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Man, the 2005 edition of arkham really has a lot of pieces to it. I wonder if there is a measure of a some unnamed abstract quality of a game by the number of chits and cards you need in order to play it. :) That big topdown view shows an amazingly complicated game state.
I don't think your commenting system likes unicode....
μῆνις Ἀχιλῆος ἔθηκεν ἄλγεα μυρὶα Ἀχαιοῖσιν, προΐαψεν δὲ πολλὰς ψυχὰς ἰφθίμους ἡρώων Ἄιδι.
Here is some polytonic greek unicode, I wonder if your commenting system really does understand it, and I just don't have the right font for the above post.
Heh. Nope. I just get the raw unicode numbers.
Hey, where did your text adventure post go? This is interesting:
I have a text adventure post? I've got some stuff on Interactive Fiction, but I don't think I ever blogged about it.
I thought you had one where you talked about Anchorhead and Slouching Towards Bedlam....
I think that was just in the comment section of some other post. One about a lovecraftian horror game for the ps2 that sucked.
Your "supported tags" is lies!
In the words of a wise man, "you should have used preview." My supported tags are not lies. My supported tags are simply anal. [url=] tags require quotes around the URL.
I think, since we're discussing blog posts that never happened, you should make a new blog post for us to rant about. How about something controversial, like Mormon pharmacists replacing birth control pills with fertility pills or something cool like that.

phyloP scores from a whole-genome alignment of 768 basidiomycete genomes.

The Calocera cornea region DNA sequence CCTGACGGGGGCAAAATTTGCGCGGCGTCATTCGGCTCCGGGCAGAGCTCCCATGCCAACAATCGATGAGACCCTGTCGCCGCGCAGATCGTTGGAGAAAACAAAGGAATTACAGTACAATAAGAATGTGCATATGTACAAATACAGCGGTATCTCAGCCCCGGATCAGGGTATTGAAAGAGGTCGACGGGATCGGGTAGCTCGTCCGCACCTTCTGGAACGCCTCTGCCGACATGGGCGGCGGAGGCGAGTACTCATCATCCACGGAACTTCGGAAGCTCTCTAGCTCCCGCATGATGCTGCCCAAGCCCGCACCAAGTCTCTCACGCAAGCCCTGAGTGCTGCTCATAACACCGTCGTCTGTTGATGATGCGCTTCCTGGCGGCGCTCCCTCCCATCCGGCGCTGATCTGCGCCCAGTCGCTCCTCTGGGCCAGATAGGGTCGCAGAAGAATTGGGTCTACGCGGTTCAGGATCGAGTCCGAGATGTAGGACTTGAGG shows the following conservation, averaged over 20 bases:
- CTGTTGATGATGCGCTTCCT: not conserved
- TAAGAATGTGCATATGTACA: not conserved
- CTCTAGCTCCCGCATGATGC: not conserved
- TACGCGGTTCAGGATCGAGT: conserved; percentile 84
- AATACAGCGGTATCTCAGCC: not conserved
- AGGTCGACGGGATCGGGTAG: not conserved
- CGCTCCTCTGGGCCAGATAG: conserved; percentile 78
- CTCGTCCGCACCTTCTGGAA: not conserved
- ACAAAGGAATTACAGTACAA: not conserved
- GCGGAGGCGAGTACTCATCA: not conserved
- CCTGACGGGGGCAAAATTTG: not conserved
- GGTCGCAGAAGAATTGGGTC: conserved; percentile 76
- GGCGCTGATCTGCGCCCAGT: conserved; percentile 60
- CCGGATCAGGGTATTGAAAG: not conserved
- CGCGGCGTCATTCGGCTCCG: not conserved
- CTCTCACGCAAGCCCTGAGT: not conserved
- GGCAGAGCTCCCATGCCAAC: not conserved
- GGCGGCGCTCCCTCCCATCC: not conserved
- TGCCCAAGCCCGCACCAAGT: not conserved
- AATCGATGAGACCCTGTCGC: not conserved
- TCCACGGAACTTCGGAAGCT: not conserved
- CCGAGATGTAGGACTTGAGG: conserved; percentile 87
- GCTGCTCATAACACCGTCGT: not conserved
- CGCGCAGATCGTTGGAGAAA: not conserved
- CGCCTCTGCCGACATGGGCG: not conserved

Yeah, I figured that out but didn't want to make yet another comment.
Oh, and the first unicode post on this page showed up as kanji/kana for me on firefox at home where I have lots of language support installed.
Lan'guage suppor't tha't screw's up apostraphe's an'd make's the'm in'to que'stion mark's!
Yes, you need to create more content. The net must be fed.
That way I'll be less confused when a long-ago post suddenly gets a dozen more comments.
P.S. Good lord you're anal. An error message telling me to add my own http:// Oik!
I'm not usually into the 'magic the gathering' kind of games but this one really has got me into it :D Sure there are lots of complicated rules and everything but you actually feel like you're fighting instead of simply shuffling cards around. 9/10 from me, -1 because there are so much rules you need a few games before it flows. A definitive buy!
I prefer the 1987 edition of Arkhram Horror. The more I play it, the more I like it, while the more I play the 2005 version, the less I find it worth even just a minute of my time.
the 1st edition has less rules, which in my opinion is already a good reason to play it, and they're not so difficult to understand as rumors say: you just read them once, play, read them again and realise whether you have misunderstood something or not.
A game with the new edition lasts up to thrice the 1st's length... but mainly just because you have to deal with all those annoying rules: upkeep, draw event, do this, do that...
I really don't give a damn about graphics: they're the last thing a gamer should look at... "the 1st edition doens not look scary", is isaid. Well, don't you tell me the 2005 one is scary instead!
And look at the dice rolling: one simple die in the old one (and by the way I think that rolling for movement and using tacies WAS JUST GREAT!), a bucket of'em in the new one. why did they spoil the game with that cr*ppy Vampire-like rule of "roll and keep success"
Last point is money: in the 1987 ed. Money did actually had impact on the game, as taxis were commonly used, and items were more likely to be looked and purchased in shops.